Bodybuilding for beginners, once the basic foundations are there, is easier and simpler than it is for intermediates and advanced trainees – and the gains are certainly made much more quickly.
Here are some key pointers to follow if you are a beginner bodybuilder. They will help you get on the right training regime, avoid the pitfalls, and avoid putting on excess fat.
Compound lifts are king
A good program should revolve around compound lifts, and especially for beginners, there is no better way to quickly develop maximum strength and size for you efforts. Compound movements include the bench press, squats, dead lifts, shoulder presses, and bent over rows, at the very least.
Compound movements include many muscle groups and sub muscle groups all working in synergy. The result is rather than simply cherry picking and working on singular muscles, you work many muscles at once – and in an almost ‘cheating’ way, the bigger muscles groups help to bring the smaller ones up to par.
While isolation exercises can most definitely be used and be beneficial, for the beginner, I believe compound movements to be the most important.
Train hard, short, and not too often
By training hard, I mean by picking weights which will challenge you. By the end of each ‘set’ (a set is a collection of repetitions/singular lifts) you should be struggling slightly. If you don’t find yourself almost shouting or grunting by the end reps of the last set, then you are lifting too light.
By training short, I mean that your sessions should last no more than 1 hour. For the beginner, sets of 3 – 5, and repetitions of 5 – 12 are adequate. There are no hard and fast rules, just general guidance.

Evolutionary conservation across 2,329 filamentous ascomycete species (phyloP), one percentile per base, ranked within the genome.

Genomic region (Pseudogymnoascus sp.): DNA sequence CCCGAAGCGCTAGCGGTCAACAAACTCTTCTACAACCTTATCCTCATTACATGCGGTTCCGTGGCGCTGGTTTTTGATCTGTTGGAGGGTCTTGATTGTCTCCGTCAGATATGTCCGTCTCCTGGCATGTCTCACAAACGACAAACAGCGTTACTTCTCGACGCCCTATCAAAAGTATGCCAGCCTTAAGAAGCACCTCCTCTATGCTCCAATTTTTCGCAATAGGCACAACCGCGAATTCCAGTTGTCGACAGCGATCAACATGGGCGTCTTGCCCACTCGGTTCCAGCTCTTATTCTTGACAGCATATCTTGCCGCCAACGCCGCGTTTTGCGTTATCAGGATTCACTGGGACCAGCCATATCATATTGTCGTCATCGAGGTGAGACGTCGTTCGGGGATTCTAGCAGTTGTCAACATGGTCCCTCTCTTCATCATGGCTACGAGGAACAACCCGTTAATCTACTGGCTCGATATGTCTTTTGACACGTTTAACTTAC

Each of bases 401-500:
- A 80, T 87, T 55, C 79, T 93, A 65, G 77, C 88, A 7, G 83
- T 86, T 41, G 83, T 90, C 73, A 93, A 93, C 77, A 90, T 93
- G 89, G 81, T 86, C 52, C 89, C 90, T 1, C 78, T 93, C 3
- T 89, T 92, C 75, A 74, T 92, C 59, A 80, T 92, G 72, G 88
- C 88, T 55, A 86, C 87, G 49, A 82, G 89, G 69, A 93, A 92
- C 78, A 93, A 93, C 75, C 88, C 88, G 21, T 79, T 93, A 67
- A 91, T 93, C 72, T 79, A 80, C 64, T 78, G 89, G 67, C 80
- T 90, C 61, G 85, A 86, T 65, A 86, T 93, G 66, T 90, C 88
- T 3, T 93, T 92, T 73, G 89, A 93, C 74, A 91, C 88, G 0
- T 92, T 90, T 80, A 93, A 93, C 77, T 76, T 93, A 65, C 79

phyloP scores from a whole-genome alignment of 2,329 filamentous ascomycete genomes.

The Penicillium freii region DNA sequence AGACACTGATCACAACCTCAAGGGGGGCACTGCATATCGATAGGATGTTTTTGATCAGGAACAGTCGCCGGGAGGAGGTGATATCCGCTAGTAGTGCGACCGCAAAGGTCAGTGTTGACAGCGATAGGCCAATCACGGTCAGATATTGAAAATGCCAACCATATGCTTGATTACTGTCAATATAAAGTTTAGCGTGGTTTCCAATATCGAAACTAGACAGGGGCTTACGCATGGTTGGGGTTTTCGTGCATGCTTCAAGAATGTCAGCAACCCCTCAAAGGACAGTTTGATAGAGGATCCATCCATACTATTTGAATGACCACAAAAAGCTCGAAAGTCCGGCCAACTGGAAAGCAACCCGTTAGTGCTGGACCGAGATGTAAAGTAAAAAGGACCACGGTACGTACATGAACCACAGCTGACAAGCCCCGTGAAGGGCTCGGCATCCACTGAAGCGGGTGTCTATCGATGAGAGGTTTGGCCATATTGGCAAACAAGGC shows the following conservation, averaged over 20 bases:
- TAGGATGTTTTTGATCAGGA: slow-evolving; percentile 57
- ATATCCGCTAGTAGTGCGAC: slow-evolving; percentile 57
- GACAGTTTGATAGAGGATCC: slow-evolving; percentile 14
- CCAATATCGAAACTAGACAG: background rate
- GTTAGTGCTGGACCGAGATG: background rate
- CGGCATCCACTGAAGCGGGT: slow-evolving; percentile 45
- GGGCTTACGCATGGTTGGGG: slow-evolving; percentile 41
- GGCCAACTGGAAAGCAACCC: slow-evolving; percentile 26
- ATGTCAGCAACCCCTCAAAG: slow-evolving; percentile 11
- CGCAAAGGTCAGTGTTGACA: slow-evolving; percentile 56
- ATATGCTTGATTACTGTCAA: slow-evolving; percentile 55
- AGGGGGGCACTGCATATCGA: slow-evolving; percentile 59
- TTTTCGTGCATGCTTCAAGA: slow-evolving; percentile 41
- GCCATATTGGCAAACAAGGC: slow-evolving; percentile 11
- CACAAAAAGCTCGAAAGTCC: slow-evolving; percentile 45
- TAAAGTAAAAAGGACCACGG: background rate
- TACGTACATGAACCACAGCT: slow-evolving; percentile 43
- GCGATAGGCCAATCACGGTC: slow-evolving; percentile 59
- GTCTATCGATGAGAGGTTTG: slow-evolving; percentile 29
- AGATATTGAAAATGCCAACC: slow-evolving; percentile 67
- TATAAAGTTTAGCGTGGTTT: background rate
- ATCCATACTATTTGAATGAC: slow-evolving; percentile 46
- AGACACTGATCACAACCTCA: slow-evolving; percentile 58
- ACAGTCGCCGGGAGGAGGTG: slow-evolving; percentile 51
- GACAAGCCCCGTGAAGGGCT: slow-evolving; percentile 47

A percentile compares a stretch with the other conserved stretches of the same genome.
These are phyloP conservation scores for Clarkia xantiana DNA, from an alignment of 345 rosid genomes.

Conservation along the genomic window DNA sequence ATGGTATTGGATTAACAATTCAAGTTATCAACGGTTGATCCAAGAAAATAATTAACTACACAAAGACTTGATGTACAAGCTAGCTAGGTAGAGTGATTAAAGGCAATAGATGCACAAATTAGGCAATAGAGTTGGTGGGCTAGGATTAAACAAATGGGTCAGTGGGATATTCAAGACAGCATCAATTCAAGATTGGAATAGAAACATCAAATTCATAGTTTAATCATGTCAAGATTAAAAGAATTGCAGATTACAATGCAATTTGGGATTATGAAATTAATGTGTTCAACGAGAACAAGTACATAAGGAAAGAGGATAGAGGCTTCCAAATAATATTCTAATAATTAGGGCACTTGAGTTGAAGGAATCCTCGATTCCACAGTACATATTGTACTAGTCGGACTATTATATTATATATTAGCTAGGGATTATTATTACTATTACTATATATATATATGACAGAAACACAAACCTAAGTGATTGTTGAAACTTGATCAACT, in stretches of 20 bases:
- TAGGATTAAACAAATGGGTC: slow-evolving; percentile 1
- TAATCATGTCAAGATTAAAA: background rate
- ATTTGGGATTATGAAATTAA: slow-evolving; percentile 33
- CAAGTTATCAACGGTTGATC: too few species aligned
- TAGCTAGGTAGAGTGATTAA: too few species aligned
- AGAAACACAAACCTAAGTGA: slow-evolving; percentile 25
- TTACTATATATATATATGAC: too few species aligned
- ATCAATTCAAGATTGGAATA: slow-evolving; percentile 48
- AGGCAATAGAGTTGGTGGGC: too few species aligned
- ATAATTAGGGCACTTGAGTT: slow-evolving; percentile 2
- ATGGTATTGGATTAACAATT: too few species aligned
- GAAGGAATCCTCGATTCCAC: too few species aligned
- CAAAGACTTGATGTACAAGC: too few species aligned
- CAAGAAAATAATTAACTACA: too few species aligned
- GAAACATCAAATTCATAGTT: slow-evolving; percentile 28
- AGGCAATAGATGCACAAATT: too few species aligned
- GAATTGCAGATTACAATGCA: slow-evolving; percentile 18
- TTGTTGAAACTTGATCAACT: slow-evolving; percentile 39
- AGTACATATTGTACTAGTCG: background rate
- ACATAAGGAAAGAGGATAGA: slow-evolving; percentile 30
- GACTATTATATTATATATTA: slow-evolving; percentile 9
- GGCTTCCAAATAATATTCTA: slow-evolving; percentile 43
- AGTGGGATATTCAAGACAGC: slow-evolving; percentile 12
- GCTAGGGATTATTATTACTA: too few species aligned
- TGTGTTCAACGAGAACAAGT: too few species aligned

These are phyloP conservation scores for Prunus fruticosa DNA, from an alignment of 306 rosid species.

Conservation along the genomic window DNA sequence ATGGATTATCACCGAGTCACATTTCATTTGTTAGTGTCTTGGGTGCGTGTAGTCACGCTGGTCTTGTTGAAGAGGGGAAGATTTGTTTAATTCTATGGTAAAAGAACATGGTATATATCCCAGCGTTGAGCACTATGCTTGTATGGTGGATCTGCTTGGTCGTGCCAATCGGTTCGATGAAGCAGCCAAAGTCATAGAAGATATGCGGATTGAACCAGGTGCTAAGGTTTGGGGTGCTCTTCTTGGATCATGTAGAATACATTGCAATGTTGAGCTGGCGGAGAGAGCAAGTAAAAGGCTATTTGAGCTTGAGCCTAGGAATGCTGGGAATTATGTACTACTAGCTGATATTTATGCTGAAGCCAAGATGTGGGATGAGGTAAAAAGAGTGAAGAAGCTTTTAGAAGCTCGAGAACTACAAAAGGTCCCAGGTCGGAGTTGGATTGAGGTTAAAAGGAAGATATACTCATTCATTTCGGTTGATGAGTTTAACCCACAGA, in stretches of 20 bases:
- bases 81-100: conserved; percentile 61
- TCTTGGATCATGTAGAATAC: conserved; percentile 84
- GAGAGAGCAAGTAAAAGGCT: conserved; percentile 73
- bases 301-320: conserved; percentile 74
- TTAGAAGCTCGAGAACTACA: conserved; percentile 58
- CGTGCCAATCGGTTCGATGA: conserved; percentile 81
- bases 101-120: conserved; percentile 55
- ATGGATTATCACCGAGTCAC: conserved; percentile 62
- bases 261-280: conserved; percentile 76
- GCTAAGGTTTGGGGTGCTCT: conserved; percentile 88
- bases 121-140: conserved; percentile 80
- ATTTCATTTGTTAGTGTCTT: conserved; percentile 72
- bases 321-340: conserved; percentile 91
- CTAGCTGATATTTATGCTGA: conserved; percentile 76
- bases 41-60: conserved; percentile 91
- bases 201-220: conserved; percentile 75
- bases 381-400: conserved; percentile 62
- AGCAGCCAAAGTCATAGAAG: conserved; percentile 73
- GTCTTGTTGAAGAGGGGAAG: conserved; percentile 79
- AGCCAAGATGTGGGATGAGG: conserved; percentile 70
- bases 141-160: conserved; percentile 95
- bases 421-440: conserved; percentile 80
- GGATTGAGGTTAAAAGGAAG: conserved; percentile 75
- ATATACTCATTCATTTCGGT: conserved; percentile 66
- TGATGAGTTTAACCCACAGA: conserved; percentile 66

By not training too often, I mean you should probably start with 3 days a week, and never go over 5. Monday, Wednesday, Friday works well for most beginners and intermediates.
Don’t overwork the muscles
A good program will be structured in such a way that the muscles are hit every 72 hours, and no more. Of course, sometimes it’s impossible and inevitable that muscles will be hit again, but the aim is to minimize this as much as possible. Without having ample time to recover, strength and size will become static or even lost.
Eat well, sleep well
Eating is, they say, 90% of bodybuilding. The battle is won or lost with the fork. How much you should be eating is based upon your BMR (Basal Metabolic Rate), and consistently eating more calories than this on a daily basis.
You can calculate your BMR on many websites, and go from there.
Overall calories are the key, but macronutrients which make up the calories are just as crucial. Calories should come from lean, whole foods. Junk foods, while can certainly be eaten in moderation, should be avoided for the most part, and certainly not be you staple.
Go for healthy proteins such as eggs, milk, chicken, beef, and cheese. Complex carbs such as wholemeal bread, pasta, brown rice. Sufficient fats should come from the protein sources, but supplementing with a little fish oil can help.
Try to go for a split of 40% protein, 30% carbs and 30% fats.
Rest as much as you can. Rest on your off days, and rest after your workouts. You need to conserve energy for muscle growth and repair.